View attachment 72091
But take a look - on Friday we've got another pullback. Although it doesn't hurt our entry, it shows that market was not able to break local resistance area. Maybe this is because of thin market... Anyway we will see it on Monday. Now we just keep our stops at breakeven around 4H grabber's lows.
View attachment 72092
Dear Sive, very grateful for your constancy, may you enjoy this festive season.
 

Sive Morten

Special Consultant to the FPA
Messages
15,946
Morning everybody,

So EUR has failed attempt to break resistance off-the-cuff. It means that although intraday bullish context still stands valid - we have to wait for the new reliable context for entry. Our "breakeven" point of previous entry was washed out yesterday.

So, on daily chart the gem in the crown might be the bullish grabber around 1.1270 area, if EUR moves slightly lower. Which we think is very probable:
eur_d_29_12_21.png


On 4H chart butterfly pattern is possible but the shape will be different with lower standing right wing. Currently the most probable point that is worthy to consider is 1.1275 major 5/8 Fib support:
eur_4h_29_12_21.png


On 1H chart EUR has started new downside AB-CD pattern and now stands at OP. But because of relatively fast drop yesterday to OP and because of downside retracement just has started - now it seems too small yet in relation to failure attempt of upside breakout. Personally, I like 1.1265-1.1275 Agreement area to consider.
Thus, Agreement together with potential daily grabber might provide more or less sufficient context for entry.
eur_1h_29_12_21.png


At the same time, just to remind you - all these stuff that we've discussed stands just for short-term, and mostly represents the tactical retracement with our long-term bearish view. The major pattern that we're looking at - weekly bearish grabber that might be formed this week.
 

Sive Morten

Special Consultant to the FPA
Messages
15,946
Morning everybody,

So, EUR finally has shown upward action, although it barely hasn't reached the 1.1380 target. Anyway, currently we still have bullish short-term context, but, as we're coming to the end of the year and of the week - we have to consider couple of moments. First is - don't forget about potential weekly grabber, if price closes below 1.1335 area tomorrow. Second - 31st of December market will be very thin as Exchanges are closed, although spot FX is working...

Now, by the recent action we've got bullish reversal candle on daily chart. This is, in fact the core of short-term bullish setup:
eur_d_30_12_21.png


4H downside retracement has happened accurately to 5/8 support and our XOP target that we've discussed yesterday on 1H chart. It means that right wing is formed, and if EUR has bullish sentiment - it should not drop back below it. It means that our invalidation point now is the low of 1.1275. And the major pattern is butterfly that already has hit 1.27 extension:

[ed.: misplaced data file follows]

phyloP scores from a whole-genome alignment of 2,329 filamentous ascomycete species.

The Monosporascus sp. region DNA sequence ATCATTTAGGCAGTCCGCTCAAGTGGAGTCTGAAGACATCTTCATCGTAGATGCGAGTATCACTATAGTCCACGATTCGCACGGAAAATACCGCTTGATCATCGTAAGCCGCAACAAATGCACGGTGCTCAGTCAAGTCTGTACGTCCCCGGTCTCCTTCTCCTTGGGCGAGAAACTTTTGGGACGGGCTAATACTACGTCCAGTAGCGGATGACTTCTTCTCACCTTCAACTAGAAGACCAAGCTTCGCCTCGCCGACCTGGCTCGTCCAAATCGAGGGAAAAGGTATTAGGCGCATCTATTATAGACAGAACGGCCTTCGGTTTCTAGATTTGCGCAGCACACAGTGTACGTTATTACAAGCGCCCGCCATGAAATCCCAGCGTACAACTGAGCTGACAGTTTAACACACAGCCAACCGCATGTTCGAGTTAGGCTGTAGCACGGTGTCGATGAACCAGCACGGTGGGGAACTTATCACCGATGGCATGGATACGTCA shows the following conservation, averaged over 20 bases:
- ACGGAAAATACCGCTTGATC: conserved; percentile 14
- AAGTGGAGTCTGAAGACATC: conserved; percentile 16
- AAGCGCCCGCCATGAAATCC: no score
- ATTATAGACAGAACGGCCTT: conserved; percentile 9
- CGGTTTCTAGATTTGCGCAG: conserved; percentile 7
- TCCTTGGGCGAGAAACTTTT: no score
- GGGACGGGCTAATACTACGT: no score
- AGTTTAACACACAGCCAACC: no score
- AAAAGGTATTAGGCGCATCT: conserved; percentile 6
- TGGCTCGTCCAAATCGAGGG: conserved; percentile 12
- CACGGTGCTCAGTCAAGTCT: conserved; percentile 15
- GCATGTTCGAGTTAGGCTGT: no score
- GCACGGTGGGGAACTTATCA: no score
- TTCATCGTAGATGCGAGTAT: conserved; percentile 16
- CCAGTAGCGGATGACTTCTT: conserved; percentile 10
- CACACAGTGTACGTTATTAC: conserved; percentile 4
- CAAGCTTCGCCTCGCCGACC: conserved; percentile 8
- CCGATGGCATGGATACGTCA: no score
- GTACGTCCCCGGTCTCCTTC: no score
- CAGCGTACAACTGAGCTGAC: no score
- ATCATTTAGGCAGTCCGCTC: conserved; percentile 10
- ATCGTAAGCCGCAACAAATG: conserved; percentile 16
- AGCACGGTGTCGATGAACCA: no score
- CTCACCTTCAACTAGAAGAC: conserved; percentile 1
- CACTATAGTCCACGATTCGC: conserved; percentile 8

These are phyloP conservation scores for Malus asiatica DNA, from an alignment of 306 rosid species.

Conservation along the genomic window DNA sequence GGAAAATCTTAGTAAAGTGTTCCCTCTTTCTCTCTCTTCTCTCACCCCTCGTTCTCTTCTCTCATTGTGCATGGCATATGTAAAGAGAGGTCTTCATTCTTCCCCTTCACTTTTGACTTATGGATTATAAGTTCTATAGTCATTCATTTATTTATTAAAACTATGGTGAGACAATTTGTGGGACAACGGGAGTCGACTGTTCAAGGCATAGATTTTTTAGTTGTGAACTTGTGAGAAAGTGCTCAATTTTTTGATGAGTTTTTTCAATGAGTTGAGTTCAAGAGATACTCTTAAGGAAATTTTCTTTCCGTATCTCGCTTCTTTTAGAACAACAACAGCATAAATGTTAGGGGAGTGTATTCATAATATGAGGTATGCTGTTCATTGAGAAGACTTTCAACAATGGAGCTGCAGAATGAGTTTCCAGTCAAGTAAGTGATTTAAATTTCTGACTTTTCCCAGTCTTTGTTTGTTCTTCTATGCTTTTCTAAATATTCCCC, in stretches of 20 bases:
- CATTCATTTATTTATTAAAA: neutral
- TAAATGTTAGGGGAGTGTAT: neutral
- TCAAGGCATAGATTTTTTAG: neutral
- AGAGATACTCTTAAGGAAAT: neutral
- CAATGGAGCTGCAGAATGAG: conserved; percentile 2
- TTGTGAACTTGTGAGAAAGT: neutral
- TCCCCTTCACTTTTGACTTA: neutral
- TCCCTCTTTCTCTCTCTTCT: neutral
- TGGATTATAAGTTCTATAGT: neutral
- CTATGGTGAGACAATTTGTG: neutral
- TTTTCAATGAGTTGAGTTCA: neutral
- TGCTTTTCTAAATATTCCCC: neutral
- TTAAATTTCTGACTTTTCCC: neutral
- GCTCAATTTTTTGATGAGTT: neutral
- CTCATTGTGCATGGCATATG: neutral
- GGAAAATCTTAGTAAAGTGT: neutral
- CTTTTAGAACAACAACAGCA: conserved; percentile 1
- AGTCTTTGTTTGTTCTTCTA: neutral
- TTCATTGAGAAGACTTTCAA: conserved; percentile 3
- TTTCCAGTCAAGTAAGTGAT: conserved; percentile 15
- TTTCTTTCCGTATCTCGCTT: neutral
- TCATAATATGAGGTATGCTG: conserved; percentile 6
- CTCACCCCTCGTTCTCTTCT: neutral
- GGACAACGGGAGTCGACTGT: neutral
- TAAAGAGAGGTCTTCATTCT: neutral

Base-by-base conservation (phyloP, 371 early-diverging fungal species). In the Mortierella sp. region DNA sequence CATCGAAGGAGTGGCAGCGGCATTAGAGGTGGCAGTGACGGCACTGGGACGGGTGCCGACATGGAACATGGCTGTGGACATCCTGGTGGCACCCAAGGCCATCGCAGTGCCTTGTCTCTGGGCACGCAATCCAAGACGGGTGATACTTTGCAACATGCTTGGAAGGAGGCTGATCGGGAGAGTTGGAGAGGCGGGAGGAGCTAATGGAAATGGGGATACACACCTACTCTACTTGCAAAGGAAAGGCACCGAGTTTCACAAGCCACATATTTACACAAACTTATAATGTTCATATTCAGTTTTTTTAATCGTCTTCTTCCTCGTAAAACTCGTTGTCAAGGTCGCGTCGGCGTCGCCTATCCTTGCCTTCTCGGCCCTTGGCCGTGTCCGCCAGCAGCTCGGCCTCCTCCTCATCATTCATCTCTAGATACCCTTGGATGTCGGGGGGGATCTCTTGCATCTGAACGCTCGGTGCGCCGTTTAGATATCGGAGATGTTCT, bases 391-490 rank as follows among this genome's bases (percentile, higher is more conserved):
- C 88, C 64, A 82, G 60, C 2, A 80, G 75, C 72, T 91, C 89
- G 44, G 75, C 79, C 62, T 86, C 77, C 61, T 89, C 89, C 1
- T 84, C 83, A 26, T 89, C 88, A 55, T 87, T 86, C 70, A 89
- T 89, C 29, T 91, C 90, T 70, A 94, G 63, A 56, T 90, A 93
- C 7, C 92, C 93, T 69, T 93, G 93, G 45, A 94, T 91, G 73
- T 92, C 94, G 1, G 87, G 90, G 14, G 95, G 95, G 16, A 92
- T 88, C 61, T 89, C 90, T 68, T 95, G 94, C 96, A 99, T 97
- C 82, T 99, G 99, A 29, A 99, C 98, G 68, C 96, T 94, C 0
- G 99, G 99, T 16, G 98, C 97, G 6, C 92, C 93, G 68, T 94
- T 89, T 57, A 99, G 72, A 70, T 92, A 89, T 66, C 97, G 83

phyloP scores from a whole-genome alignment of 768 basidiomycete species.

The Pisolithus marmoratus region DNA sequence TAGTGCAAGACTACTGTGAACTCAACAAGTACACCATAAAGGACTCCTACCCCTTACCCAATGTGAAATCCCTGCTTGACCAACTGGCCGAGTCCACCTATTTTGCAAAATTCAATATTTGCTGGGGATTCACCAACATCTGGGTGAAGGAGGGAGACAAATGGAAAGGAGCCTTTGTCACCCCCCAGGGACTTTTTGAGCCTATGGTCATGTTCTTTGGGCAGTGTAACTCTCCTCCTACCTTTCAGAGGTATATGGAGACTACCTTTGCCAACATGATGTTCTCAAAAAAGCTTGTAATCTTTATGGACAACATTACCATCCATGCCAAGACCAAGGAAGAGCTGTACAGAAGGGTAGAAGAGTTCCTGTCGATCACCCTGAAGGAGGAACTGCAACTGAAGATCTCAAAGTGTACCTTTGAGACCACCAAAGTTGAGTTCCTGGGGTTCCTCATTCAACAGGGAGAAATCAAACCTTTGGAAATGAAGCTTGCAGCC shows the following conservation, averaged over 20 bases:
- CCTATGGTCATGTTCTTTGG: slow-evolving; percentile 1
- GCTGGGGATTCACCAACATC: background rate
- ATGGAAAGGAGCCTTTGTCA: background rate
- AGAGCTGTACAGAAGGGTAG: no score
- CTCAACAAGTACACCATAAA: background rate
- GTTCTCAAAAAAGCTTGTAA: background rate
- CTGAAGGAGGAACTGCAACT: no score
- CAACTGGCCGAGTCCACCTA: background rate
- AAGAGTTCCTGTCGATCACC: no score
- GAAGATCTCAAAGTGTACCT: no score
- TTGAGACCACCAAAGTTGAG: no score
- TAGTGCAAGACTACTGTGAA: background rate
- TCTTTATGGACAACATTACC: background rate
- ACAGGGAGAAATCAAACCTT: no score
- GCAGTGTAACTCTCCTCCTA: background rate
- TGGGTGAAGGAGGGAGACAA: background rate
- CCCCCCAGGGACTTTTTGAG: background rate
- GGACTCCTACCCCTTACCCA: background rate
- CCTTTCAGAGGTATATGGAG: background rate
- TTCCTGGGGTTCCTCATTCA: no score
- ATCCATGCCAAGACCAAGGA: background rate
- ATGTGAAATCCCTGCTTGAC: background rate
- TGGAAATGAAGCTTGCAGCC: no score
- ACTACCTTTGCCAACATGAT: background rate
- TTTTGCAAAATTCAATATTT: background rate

eur_4h_30_12_21.png


So, those who have longs already with b/e stops could manage it by own wish. But for considering of new entry we have only one scenario. Now shorts as short-term context is bullish. For long entry we need only recent upside swing, as we've said. And here, once again - we could consider only XOP Agreement area around 1.1305-1.1310. Now downside action looks a bit strong, so, be careful. If it follows in the same manner - than it will be better to ignore this setup.
Thus, we've discussed entry point and invalidation area for this setup....
eur_1h_30_12_21.png
 

Sive Morten

Special Consultant to the FPA
Messages
15,946
Morning everybody,

Happy New Year - first of all. We wish you to have a good time with your family. They need it. For the truth's sake - we are always busy and can't spend a lot of time with them throughout the year. The Xmas and New Year's Day is good reason to fix it.

So, on EUR at first glance, nothing has happened. At least on daily chart, EUR hasn't broken the vital border yet, trend stands bullish and formally the bullish chances are not lost totally.
eur_d_31_12_21.png


But, personally, I do not like the performance inside the day. On 4H chart EUR keeps neutral pennant shape of consolidation, which is not deny possible upward continuation, but we've got two grabbers...
eur_4h_31_12_21.png


On 1H chart it was dramatic action after market has hit our predefined XOP Agreement but EUR was not able to break resistance again.
eur_1h_31_12_21.png


So, as our breakeven points are still valid, if you want - you could play it right to the end. Who knows, maybe some news will be through the weekend. Besides, current positive result is very small, so if we will be out at b/e, that is not a big miss anyway... But, this is up to you, you could book it with minor positive result, if you want.
Speaking on new positions taking - currently we do not see any good chances. Besides, recall possible weekly grabber. Thus, it would be better to do nothing today.